Can I help?

This post was originally published in May 2010 as a “Page” and was probably missed by my readers.  In any case, with the new year coming upon us, I figured I’d re-post since I continue to get inquiries… mostly via my site but some through personal emails & others from people calling me.. sometimes in a state of panic!  I’d like to add that so far I’ve made a donation to our local animal shelter for a grand total of ……  $10.00 !  This post is not a fund raiser or a means to get rich (huh?).  I just like to help the abandoned dogs & cats in my community.

It seems that in the last few months I have responded to queries to so many people! Some questions were quite simple and others needed a little more research on my part. In any case, I’ve responded to each one. For some, the answers were posted following the comment on my website & others I replied to personally.

My phone number is readily available so I’ve had many folks call me.. some from as far as California! I’m always ready to help with the knowledge that I have & if I don’t have the answer right then and there, I go online or through my books and find the answer!

Sometimes I can’t answer immediately (I do have a life), but I always get back to my callers/readers.

Funny thing happened yesterday… I was in a JC Penny dressing room & someone called. It wasn’t an emergency & so I kindly explained to the fellow where I was & if I could return his call on the number appearing on the caller ID.  This man was upset because I wouldn’t take a moment to help him IMMEDIATELY!… geez buddy, I’m half naked in a dressing room – I’m not about to start talking about goat udders!

In any case, if I was able to help you out in any way and you want to show how much you appreciated that, just hit the yellow donation button and any amount you send will be donated by me to our local animal shelter here in Rhea County. I won’t keep a dime!

When I started my small farm, I would have loved to have this kind of service! My friends, all I offer you is my personal experience. I’ve had all sorts of animals.. from raising white mice to owning a camel! If there’s any information I can share with you I will. And if I don’t have a clue, I’ll tell you that also but not before I’ve spent some time online doing research for you.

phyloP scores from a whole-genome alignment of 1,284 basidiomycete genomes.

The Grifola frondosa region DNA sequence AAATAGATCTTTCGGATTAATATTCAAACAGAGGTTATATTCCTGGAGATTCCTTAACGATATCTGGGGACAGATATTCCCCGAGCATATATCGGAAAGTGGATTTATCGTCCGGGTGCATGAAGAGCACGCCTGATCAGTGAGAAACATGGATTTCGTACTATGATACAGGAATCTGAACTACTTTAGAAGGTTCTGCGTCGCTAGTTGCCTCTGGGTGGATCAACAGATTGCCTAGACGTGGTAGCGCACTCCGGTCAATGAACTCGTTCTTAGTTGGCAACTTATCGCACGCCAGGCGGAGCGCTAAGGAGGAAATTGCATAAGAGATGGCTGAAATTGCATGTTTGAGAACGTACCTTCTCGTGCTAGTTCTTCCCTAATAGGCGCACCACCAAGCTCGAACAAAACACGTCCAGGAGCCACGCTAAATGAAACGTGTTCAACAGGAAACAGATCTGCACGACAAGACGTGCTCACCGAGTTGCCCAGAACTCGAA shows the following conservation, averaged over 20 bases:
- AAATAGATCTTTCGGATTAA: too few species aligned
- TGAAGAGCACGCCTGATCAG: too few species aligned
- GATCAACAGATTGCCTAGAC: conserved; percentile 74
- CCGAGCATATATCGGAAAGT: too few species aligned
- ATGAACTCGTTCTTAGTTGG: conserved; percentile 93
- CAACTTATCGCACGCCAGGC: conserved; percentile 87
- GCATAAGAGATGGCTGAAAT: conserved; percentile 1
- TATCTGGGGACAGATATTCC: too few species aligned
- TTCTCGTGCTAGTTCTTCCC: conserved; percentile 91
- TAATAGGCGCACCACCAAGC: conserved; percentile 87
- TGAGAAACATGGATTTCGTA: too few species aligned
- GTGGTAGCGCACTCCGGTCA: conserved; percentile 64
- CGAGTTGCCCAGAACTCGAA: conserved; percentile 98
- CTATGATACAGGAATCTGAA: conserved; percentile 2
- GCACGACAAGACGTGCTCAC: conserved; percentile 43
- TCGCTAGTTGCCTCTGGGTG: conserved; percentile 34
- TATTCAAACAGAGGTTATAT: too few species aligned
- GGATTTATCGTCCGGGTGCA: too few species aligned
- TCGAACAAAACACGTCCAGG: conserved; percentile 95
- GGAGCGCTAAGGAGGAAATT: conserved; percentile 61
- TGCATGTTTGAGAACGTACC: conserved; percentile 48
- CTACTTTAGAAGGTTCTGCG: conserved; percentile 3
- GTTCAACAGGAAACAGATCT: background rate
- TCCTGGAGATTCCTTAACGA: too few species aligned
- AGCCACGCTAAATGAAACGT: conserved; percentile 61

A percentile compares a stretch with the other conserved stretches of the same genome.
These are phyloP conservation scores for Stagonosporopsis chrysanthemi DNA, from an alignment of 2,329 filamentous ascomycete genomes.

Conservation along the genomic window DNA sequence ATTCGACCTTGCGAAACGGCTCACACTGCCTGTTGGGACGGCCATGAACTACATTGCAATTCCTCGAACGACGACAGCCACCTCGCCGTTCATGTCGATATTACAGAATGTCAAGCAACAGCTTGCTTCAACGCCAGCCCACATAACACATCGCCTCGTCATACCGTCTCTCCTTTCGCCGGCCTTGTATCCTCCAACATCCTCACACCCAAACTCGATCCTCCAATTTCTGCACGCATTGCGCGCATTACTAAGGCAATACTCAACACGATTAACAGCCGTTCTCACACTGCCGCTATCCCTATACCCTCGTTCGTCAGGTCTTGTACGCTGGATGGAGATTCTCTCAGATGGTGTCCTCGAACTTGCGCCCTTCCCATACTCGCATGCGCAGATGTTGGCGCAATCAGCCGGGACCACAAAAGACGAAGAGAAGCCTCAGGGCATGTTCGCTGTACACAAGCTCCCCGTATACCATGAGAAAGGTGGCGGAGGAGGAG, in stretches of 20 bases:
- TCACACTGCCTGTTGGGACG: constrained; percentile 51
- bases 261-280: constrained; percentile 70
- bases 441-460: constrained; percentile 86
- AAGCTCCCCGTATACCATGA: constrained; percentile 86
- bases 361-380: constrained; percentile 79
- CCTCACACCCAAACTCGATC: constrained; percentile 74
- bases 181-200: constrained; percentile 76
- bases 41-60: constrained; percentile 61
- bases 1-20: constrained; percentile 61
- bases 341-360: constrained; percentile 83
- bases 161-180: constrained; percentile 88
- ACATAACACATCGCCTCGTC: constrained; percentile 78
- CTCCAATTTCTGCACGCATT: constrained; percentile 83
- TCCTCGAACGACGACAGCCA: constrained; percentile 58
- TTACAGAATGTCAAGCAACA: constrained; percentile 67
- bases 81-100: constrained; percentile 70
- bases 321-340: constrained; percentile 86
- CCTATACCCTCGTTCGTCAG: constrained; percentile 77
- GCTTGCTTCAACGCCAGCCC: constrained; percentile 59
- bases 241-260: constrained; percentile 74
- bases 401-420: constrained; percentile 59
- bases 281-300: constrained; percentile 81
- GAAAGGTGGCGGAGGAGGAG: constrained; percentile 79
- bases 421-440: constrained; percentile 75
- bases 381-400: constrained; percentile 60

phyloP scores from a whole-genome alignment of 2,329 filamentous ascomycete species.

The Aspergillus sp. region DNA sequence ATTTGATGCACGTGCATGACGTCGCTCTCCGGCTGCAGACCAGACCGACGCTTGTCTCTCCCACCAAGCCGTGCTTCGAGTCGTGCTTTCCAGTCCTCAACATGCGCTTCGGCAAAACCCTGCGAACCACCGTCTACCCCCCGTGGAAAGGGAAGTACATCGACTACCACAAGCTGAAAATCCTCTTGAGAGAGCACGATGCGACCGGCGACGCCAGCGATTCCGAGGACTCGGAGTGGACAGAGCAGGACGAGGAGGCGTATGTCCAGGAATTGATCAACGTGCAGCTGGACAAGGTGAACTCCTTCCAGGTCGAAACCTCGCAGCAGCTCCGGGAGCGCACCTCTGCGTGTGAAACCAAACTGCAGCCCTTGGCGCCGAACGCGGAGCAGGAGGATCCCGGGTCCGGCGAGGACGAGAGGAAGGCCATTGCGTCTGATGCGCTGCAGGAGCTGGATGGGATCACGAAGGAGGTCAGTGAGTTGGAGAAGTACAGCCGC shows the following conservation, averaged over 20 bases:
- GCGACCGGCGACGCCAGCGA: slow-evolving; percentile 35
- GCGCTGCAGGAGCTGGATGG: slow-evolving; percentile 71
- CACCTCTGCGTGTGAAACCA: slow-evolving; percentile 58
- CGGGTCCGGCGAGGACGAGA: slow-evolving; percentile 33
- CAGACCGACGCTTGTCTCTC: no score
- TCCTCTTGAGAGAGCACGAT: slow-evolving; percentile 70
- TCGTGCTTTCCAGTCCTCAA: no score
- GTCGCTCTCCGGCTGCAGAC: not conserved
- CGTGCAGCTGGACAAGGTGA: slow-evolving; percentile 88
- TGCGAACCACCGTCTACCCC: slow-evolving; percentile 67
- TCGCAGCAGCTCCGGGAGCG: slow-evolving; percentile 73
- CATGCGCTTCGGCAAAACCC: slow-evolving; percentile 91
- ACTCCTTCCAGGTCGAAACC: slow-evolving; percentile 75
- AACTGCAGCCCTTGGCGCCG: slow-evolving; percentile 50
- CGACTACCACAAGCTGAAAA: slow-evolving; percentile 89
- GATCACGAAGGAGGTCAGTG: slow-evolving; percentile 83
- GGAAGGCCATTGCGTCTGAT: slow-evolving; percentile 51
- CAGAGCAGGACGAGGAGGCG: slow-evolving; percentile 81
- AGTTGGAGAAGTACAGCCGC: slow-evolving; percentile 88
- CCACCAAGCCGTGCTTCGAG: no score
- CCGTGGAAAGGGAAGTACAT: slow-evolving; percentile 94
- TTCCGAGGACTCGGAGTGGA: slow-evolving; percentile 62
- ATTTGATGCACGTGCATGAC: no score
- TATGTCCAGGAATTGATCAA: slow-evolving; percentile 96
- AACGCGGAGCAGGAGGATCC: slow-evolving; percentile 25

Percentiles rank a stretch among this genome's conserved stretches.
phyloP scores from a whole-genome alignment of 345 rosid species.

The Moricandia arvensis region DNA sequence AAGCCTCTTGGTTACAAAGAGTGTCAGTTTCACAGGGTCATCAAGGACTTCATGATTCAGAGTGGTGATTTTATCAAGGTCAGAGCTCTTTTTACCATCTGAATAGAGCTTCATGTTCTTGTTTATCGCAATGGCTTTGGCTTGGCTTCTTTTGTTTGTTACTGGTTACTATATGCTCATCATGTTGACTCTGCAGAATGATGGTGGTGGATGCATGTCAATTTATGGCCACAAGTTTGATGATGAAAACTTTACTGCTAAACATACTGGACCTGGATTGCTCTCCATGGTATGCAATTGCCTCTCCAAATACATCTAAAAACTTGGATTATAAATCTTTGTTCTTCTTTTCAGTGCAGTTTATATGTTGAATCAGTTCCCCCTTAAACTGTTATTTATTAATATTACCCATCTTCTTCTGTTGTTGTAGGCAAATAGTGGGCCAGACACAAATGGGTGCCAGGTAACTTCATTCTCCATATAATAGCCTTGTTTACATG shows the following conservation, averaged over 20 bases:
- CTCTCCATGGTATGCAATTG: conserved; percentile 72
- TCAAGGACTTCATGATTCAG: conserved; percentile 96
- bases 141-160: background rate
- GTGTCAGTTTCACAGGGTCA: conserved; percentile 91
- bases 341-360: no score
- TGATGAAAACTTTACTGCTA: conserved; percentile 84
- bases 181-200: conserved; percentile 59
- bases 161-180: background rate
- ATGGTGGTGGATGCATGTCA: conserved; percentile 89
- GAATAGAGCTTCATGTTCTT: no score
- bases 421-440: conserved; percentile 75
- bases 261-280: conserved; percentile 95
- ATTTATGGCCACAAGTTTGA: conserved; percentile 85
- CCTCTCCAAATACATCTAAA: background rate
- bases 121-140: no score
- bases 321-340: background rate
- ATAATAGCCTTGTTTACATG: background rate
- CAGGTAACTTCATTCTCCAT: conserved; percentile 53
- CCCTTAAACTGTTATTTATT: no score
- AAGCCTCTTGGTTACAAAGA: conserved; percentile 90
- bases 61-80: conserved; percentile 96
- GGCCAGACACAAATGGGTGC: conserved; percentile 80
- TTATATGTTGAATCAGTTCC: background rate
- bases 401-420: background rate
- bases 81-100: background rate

Every question will receive an answer. Email is the best way to reach me but if it’s urgent, my cell phone comes on at 8 am & is turned off at 7 pm & I answer every call.. even when I’m half naked in a dressing room! I’m on Verizon at (423) 413-4088 & I can get text or pic messages.

So, if I’ve helped you in any way, be generous! The money’s not for me, it goes towards helping animals in need. Every little bit counts, so if all you have to spare is $5.00 – that’ll work! I don’t know what it costs in your area but a farm visit here from my vet is $85… & that’s before he even looks at the animal!

On behalf of the stray & abused dogs & cats of Rhea County, thank you!

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6 Responses to Can I help?

  1. Sarita says:

    Hi, my doe is about to kid withing the next 3 days tops, she has a v-prolapse, but it pulls back by itself when she gets up…the vet said I should not be to worried as this does not mean that she’ll have trouble givig birth on her own – is this true?

    • Christine says:

      I don’t have experience with does having a prolapse but apparently they recover quite well. Your vet is probably right… don’t worry about a thing! 🙂

  2. Shylo says:

    Hi!! I love your site by the way!

    I have a question. I got a few nannies as a gift and one had her first twins right before Christmas. Since then, both have died! :C